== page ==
Cellphones are used for little and big tasks, from sending a simple text to holding all of someone’s valuable information. Technology today can impact a person’s entire life.
With mobile phone prices on the rise, people are starting to re-think whether a new smartphone is truly worth spending more than $1,000.
A lot goes into building and programming high-end smartphones, which is why big companies such Apple and Samsung have managed to increase their cellphone prices over the last few years.
iPhones used to cost closer to $600. Now the average cost can be more than $1,000 because of the increase in megapixels and new features, such as a triple rear-facing camera, improved water and shatter resistance and three different sizes.
Dr. Adele Harrison, professor of personal finance, said she believes students need to first prioritize their needs over their wants and then, if they have extra money, they can spend that on a smartphone.
“If a person has self-discipline and is not struggling, they should spend their money with joy. However, if a person is struggling with self-discipline, they should ask themselves if they are using their resources for the right reasons,” Harrison said.
Harrison highly suggests that when students are buying their new phones that they are doing it for all the right reasons rather than wanting to fit in.
“A person needs to look at where their heart is when they are spending money on things,” Harrison said.
When it comes to buying a new smartphone, people need to consider if they are purchasing a phone because they actually need or want it rather than feeling pressure to stay up-to-date on the latest trends.
Abby Booz, junior political science major, said she would consider getting a new phone if the features were new and improved.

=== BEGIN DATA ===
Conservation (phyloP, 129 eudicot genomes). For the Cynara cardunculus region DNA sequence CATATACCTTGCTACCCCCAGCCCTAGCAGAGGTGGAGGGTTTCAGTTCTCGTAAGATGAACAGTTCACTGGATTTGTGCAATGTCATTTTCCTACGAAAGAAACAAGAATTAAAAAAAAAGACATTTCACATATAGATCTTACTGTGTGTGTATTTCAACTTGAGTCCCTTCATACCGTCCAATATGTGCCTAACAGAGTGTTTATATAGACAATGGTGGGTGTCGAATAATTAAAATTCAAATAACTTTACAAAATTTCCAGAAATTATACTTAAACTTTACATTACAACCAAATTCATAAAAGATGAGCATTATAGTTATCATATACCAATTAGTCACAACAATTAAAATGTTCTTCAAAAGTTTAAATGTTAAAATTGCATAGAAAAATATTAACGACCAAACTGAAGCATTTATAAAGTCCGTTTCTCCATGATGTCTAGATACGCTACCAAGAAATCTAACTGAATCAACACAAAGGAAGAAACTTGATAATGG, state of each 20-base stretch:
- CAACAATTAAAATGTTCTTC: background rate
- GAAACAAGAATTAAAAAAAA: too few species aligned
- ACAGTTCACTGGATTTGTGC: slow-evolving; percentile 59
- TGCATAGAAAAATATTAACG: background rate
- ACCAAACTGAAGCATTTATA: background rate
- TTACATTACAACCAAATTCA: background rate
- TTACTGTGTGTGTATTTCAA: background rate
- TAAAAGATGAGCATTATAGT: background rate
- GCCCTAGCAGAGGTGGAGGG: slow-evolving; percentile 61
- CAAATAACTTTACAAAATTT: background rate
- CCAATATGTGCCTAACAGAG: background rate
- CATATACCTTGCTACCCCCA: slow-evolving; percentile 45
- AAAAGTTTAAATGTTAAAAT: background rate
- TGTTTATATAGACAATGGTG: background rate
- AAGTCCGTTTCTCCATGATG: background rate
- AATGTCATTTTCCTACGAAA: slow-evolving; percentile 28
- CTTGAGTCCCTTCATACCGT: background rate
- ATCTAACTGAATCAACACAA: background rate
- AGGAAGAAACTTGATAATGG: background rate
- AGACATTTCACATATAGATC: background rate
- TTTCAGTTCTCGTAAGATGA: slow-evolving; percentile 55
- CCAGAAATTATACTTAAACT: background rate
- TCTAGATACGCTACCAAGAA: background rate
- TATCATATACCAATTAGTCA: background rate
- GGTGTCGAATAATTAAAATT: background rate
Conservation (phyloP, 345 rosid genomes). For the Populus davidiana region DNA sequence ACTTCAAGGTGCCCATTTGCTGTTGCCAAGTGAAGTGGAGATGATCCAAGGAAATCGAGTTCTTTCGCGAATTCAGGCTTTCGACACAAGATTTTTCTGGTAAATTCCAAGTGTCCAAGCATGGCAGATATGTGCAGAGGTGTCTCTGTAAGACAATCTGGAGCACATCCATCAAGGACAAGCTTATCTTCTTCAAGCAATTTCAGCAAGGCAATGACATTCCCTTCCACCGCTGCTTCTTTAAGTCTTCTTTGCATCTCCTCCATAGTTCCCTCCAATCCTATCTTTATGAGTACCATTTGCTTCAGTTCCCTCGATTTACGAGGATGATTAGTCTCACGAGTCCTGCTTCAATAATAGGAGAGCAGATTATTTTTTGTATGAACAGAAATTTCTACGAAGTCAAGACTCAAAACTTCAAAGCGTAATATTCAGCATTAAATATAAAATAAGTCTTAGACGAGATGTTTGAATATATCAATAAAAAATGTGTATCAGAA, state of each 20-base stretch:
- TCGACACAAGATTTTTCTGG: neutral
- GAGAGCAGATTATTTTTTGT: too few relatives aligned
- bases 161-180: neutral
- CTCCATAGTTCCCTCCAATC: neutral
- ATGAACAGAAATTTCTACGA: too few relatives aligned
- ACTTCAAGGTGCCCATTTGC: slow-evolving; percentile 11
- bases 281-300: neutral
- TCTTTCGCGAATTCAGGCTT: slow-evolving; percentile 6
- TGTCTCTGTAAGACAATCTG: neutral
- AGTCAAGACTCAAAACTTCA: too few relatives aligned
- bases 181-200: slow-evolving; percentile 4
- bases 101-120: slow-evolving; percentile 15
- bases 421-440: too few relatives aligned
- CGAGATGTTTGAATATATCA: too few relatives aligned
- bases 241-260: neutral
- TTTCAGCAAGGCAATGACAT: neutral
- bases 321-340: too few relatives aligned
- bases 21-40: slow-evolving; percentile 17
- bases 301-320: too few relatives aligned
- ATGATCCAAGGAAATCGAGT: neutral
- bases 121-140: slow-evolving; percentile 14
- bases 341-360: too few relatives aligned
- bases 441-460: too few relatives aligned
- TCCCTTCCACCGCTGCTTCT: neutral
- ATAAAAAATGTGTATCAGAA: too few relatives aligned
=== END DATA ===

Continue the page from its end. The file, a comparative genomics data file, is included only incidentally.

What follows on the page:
“I would have to do some research and talk to my parents, but if I truly saved up for the phone, I would get it,” Booz said.
Doing some research before making large purchases is helpful for the buyer. Brands such as Apple and Samsung are then impacted both negatively and positively because students are either opting out of buying a new phone or are making monthly payment plans to afford the phone they want.
Keeping up with trends in technology is appealing, but keeping up with expensive new phones is not always a top priority, especially for students.
Gabriela Sierravigas, junior art therapy studies major, strongly opposes getting a phone that costs more than $1,000, even if it is trending.
“That is way too much money for a luxury item. Plus, who has that kind of money laying around?” Sierravigas said.
Students may find they do not need $1,000 phones if their current phone allows them to make phone calls and text messages. While it can be easy to fall for advertising tactics and buy an expensive iPhone or Android, students should be able to distinguish between what they truly need and what they want.